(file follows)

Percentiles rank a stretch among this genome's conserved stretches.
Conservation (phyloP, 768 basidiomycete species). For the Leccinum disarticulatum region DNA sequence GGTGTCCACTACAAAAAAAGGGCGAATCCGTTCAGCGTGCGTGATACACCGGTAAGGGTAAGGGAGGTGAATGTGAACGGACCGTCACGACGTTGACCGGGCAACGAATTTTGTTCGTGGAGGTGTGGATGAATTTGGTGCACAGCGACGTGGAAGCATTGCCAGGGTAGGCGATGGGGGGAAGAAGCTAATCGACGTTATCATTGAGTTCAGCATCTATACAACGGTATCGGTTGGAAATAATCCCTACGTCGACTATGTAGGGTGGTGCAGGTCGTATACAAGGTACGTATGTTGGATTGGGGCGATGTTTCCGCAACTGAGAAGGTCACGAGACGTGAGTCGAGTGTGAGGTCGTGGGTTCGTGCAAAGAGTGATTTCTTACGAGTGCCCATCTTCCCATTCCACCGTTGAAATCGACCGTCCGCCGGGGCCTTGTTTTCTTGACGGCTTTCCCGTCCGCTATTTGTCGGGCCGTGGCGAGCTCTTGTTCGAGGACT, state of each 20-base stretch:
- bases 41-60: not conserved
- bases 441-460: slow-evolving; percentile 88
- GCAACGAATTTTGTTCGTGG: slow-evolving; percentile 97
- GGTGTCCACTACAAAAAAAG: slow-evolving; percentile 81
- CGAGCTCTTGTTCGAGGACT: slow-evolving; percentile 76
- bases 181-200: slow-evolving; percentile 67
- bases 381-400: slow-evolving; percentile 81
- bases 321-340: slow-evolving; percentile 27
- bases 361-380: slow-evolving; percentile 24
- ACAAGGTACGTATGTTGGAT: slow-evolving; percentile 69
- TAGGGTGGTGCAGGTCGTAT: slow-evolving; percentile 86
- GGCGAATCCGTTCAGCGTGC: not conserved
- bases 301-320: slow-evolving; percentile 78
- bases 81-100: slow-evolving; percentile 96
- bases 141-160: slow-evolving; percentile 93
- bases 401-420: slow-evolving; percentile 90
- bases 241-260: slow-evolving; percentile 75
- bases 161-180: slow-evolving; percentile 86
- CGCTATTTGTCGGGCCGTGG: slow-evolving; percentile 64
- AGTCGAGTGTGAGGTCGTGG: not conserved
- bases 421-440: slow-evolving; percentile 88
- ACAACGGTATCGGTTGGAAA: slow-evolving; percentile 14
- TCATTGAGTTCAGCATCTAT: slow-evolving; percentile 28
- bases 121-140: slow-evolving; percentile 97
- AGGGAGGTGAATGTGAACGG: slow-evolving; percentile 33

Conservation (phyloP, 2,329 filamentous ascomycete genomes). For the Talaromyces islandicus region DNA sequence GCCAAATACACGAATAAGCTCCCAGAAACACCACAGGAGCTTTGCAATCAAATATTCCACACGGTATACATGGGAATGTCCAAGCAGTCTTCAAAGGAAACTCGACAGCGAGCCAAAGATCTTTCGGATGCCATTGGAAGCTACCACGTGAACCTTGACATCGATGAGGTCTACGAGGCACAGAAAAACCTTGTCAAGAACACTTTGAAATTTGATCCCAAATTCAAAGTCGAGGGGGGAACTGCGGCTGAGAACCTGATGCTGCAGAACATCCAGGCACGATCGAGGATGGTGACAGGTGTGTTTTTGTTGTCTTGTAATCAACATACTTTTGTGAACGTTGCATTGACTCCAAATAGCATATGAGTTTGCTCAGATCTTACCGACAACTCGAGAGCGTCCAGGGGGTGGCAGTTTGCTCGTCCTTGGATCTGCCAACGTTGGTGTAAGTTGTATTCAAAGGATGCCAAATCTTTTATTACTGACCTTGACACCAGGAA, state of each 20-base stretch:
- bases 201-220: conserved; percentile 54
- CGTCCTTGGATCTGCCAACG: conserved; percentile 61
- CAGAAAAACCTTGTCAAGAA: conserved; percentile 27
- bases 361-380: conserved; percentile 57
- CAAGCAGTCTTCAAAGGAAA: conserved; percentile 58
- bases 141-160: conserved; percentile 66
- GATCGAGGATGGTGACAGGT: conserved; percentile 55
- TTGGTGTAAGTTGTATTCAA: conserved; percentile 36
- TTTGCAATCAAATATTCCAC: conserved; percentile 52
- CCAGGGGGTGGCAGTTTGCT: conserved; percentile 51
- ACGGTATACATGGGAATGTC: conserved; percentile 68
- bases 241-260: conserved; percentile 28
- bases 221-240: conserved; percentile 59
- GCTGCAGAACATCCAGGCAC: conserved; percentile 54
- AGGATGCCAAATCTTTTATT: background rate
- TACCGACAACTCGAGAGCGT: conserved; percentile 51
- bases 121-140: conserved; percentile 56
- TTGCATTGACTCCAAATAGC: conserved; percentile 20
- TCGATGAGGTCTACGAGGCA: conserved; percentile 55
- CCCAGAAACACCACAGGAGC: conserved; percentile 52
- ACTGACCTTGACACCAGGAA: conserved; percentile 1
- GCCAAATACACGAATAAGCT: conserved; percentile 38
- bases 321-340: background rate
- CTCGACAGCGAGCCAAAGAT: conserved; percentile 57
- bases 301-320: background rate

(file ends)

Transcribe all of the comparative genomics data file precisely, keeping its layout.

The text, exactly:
Percentiles rank a stretch among this genome's conserved stretches.
Conservation (phyloP, 768 basidiomycete species). For the Leccinum disarticulatum region DNA sequence GGTGTCCACTACAAAAAAAGGGCGAATCCGTTCAGCGTGCGTGATACACCGGTAAGGGTAAGGGAGGTGAATGTGAACGGACCGTCACGACGTTGACCGGGCAACGAATTTTGTTCGTGGAGGTGTGGATGAATTTGGTGCACAGCGACGTGGAAGCATTGCCAGGGTAGGCGATGGGGGGAAGAAGCTAATCGACGTTATCATTGAGTTCAGCATCTATACAACGGTATCGGTTGGAAATAATCCCTACGTCGACTATGTAGGGTGGTGCAGGTCGTATACAAGGTACGTATGTTGGATTGGGGCGATGTTTCCGCAACTGAGAAGGTCACGAGACGTGAGTCGAGTGTGAGGTCGTGGGTTCGTGCAAAGAGTGATTTCTTACGAGTGCCCATCTTCCCATTCCACCGTTGAAATCGACCGTCCGCCGGGGCCTTGTTTTCTTGACGGCTTTCCCGTCCGCTATTTGTCGGGCCGTGGCGAGCTCTTGTTCGAGGACT, state of each 20-base stretch:
- bases 41-60: not conserved
- bases 441-460: slow-evolving; percentile 88
- GCAACGAATTTTGTTCGTGG: slow-evolving; percentile 97
- GGTGTCCACTACAAAAAAAG: slow-evolving; percentile 81
- CGAGCTCTTGTTCGAGGACT: slow-evolving; percentile 76
- bases 181-200: slow-evolving; percentile 67
- bases 381-400: slow-evolving; percentile 81
- bases 321-340: slow-evolving; percentile 27
- bases 361-380: slow-evolving; percentile 24
- ACAAGGTACGTATGTTGGAT: slow-evolving; percentile 69
- TAGGGTGGTGCAGGTCGTAT: slow-evolving; percentile 86
- GGCGAATCCGTTCAGCGTGC: not conserved
- bases 301-320: slow-evolving; percentile 78
- bases 81-100: slow-evolving; percentile 96
- bases 141-160: slow-evolving; percentile 93
- bases 401-420: slow-evolving; percentile 90
- bases 241-260: slow-evolving; percentile 75
- bases 161-180: slow-evolving; percentile 86
- CGCTATTTGTCGGGCCGTGG: slow-evolving; percentile 64
- AGTCGAGTGTGAGGTCGTGG: not conserved
- bases 421-440: slow-evolving; percentile 88
- ACAACGGTATCGGTTGGAAA: slow-evolving; percentile 14
- TCATTGAGTTCAGCATCTAT: slow-evolving; percentile 28
- bases 121-140: slow-evolving; percentile 97
- AGGGAGGTGAATGTGAACGG: slow-evolving; percentile 33

Conservation (phyloP, 2,329 filamentous ascomycete genomes). For the Talaromyces islandicus region DNA sequence GCCAAATACACGAATAAGCTCCCAGAAACACCACAGGAGCTTTGCAATCAAATATTCCACACGGTATACATGGGAATGTCCAAGCAGTCTTCAAAGGAAACTCGACAGCGAGCCAAAGATCTTTCGGATGCCATTGGAAGCTACCACGTGAACCTTGACATCGATGAGGTCTACGAGGCACAGAAAAACCTTGTCAAGAACACTTTGAAATTTGATCCCAAATTCAAAGTCGAGGGGGGAACTGCGGCTGAGAACCTGATGCTGCAGAACATCCAGGCACGATCGAGGATGGTGACAGGTGTGTTTTTGTTGTCTTGTAATCAACATACTTTTGTGAACGTTGCATTGACTCCAAATAGCATATGAGTTTGCTCAGATCTTACCGACAACTCGAGAGCGTCCAGGGGGTGGCAGTTTGCTCGTCCTTGGATCTGCCAACGTTGGTGTAAGTTGTATTCAAAGGATGCCAAATCTTTTATTACTGACCTTGACACCAGGAA, state of each 20-base stretch:
- bases 201-220: conserved; percentile 54
- CGTCCTTGGATCTGCCAACG: conserved; percentile 61
- CAGAAAAACCTTGTCAAGAA: conserved; percentile 27
- bases 361-380: conserved; percentile 57
- CAAGCAGTCTTCAAAGGAAA: conserved; percentile 58
- bases 141-160: conserved; percentile 66
- GATCGAGGATGGTGACAGGT: conserved; percentile 55
- TTGGTGTAAGTTGTATTCAA: conserved; percentile 36
- TTTGCAATCAAATATTCCAC: conserved; percentile 52
- CCAGGGGGTGGCAGTTTGCT: conserved; percentile 51
- ACGGTATACATGGGAATGTC: conserved; percentile 68
- bases 241-260: conserved; percentile 28
- bases 221-240: conserved; percentile 59
- GCTGCAGAACATCCAGGCAC: conserved; percentile 54
- AGGATGCCAAATCTTTTATT: background rate
- TACCGACAACTCGAGAGCGT: conserved; percentile 51
- bases 121-140: conserved; percentile 56
- TTGCATTGACTCCAAATAGC: conserved; percentile 20
- TCGATGAGGTCTACGAGGCA: conserved; percentile 55
- CCCAGAAACACCACAGGAGC: conserved; percentile 52
- ACTGACCTTGACACCAGGAA: conserved; percentile 1
- GCCAAATACACGAATAAGCT: conserved; percentile 38
- bases 321-340: background rate
- CTCGACAGCGAGCCAAAGAT: conserved; percentile 57
- bases 301-320: background rate